This April 2009 accident report is provided by the National Transportation Safety Board. Published as an educational tool, it is intended to help pilots learn from the misfortunes of others.
Aircraft: De Havilland DHC2. Injuries: None. Location: Plattsburgh, N.Y. Aircraft damage: Substantial.
What reportedly happened: The pilot flying was in the left seat. He had logged 1,095 hours, including six in the DHC2. The owner of the airplane, who was also a pilot, was sitting in the right seat. He had logged 2,000 hours, including 500 hours in the DHC2, and 100 hours in the plane as an instructor.
The pilot flying was performing touch-and-go practice in the tailwheel-equipped airplane. He had just performed a short-field landing and takeoff. Upon landing again, he began to apply brakes. The owner felt the tail coming off the ground and applied full back pressure on the control column. As the owner informed the pilot to “get off the brakes,” the pilot flying applied more toe brake pressure, causing the tail to rise and the propeller to strike the runway.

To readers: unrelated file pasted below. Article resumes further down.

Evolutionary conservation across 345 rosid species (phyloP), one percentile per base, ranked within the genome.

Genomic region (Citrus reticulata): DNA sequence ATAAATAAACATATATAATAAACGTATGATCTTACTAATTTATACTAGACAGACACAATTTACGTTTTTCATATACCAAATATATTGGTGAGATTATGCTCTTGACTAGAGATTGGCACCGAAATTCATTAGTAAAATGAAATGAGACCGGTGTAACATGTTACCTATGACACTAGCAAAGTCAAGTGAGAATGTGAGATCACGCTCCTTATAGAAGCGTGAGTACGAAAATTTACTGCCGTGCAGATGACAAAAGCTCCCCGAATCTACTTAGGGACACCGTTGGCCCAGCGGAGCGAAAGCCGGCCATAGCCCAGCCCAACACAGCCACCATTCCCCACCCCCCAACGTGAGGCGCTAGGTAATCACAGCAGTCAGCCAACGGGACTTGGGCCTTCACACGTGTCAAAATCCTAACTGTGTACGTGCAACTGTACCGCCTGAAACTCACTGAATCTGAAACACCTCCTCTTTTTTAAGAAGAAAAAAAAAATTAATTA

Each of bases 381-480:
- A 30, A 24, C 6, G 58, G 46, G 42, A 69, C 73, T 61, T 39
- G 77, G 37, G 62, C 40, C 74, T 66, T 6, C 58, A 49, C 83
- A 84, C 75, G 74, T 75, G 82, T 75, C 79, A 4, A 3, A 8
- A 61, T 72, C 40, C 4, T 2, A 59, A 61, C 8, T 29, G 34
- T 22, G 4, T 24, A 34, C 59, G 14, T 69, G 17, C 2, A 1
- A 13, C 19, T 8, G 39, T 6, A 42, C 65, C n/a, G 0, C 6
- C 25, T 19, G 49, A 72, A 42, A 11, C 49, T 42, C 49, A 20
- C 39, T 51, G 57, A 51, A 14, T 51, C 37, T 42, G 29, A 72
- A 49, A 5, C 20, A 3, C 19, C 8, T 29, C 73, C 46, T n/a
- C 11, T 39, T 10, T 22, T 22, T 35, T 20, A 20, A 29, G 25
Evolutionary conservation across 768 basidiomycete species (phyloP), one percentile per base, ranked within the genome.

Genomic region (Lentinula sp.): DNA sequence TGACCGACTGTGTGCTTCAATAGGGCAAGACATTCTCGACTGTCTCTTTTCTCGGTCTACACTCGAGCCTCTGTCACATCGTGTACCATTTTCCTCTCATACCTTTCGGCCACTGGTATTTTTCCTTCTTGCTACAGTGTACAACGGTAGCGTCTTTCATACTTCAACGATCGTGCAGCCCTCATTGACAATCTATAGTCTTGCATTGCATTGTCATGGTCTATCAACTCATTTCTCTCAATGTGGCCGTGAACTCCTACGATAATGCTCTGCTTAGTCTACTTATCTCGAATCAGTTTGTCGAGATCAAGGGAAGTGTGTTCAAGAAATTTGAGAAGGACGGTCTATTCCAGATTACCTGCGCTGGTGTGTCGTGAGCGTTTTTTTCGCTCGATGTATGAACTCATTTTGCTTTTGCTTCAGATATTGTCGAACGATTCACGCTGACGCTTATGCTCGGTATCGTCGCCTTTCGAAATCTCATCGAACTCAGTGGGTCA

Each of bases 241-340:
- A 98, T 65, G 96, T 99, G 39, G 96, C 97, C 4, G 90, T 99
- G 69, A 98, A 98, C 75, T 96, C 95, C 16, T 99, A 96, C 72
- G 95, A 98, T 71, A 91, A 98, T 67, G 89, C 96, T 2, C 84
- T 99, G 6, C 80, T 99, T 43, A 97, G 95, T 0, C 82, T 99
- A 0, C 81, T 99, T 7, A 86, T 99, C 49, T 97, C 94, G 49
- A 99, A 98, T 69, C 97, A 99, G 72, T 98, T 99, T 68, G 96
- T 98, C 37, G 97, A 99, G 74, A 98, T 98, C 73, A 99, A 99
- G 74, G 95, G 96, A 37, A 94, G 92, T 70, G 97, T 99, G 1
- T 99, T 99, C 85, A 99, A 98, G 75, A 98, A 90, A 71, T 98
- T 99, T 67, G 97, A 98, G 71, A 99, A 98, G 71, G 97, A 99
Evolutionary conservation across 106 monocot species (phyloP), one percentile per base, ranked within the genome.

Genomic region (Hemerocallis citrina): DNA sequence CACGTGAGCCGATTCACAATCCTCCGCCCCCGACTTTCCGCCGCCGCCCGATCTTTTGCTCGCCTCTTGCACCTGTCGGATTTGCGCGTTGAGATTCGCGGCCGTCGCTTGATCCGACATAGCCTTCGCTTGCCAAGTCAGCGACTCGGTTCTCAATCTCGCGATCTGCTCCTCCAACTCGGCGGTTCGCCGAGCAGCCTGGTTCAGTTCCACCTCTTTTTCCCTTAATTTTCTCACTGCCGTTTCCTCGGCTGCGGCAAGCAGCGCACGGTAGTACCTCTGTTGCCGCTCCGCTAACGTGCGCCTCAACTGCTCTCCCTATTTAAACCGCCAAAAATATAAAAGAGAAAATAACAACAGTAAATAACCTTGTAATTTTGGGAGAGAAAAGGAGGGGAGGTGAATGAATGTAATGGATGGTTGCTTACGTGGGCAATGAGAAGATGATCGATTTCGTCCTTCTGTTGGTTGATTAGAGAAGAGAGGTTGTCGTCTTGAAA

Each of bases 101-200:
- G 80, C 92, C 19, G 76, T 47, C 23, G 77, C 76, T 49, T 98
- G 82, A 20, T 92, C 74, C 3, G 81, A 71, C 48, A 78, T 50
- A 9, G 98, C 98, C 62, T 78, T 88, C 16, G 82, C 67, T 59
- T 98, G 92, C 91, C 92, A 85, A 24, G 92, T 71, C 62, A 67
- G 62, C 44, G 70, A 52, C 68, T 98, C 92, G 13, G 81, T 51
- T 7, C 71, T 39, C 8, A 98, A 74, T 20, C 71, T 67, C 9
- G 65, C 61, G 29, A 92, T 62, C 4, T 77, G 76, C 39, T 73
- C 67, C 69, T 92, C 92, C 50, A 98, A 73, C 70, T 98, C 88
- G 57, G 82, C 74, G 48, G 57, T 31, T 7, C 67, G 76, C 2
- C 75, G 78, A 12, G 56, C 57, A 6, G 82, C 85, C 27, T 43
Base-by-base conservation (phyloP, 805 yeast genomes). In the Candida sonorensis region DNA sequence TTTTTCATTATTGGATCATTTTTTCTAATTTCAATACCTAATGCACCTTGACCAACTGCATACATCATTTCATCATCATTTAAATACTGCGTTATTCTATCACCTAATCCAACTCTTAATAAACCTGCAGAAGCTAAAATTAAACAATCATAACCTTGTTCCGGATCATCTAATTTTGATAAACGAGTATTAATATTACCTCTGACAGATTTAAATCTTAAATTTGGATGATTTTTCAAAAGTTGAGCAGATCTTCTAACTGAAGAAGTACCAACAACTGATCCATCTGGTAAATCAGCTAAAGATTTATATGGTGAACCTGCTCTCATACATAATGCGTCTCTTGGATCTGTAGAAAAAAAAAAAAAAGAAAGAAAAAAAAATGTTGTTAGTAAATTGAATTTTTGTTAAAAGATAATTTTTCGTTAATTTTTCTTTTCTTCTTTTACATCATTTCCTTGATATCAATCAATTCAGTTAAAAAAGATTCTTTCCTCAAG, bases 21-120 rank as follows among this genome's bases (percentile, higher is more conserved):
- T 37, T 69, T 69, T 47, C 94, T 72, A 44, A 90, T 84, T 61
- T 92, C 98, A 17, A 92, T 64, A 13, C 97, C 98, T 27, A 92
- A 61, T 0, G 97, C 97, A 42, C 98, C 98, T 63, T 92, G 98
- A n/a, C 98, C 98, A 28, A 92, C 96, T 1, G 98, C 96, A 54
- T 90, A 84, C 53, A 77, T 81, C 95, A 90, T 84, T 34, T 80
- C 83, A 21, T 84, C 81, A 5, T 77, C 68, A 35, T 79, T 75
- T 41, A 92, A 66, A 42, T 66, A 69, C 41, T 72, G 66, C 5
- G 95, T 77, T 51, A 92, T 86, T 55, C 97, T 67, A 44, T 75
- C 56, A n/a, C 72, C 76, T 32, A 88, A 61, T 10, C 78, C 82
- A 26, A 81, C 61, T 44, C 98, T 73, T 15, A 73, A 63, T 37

The post-accident examination revealed that the right wing aft attachment point was fractured. Metallurgical examination revealed that the right wing failed in forward bending due to an over-stress event. The most likely source of the over-stress was the propeller strike.
Probable cause: The pilot’s improper application of brakes during the landing rollout.
For more information: NTSB.gov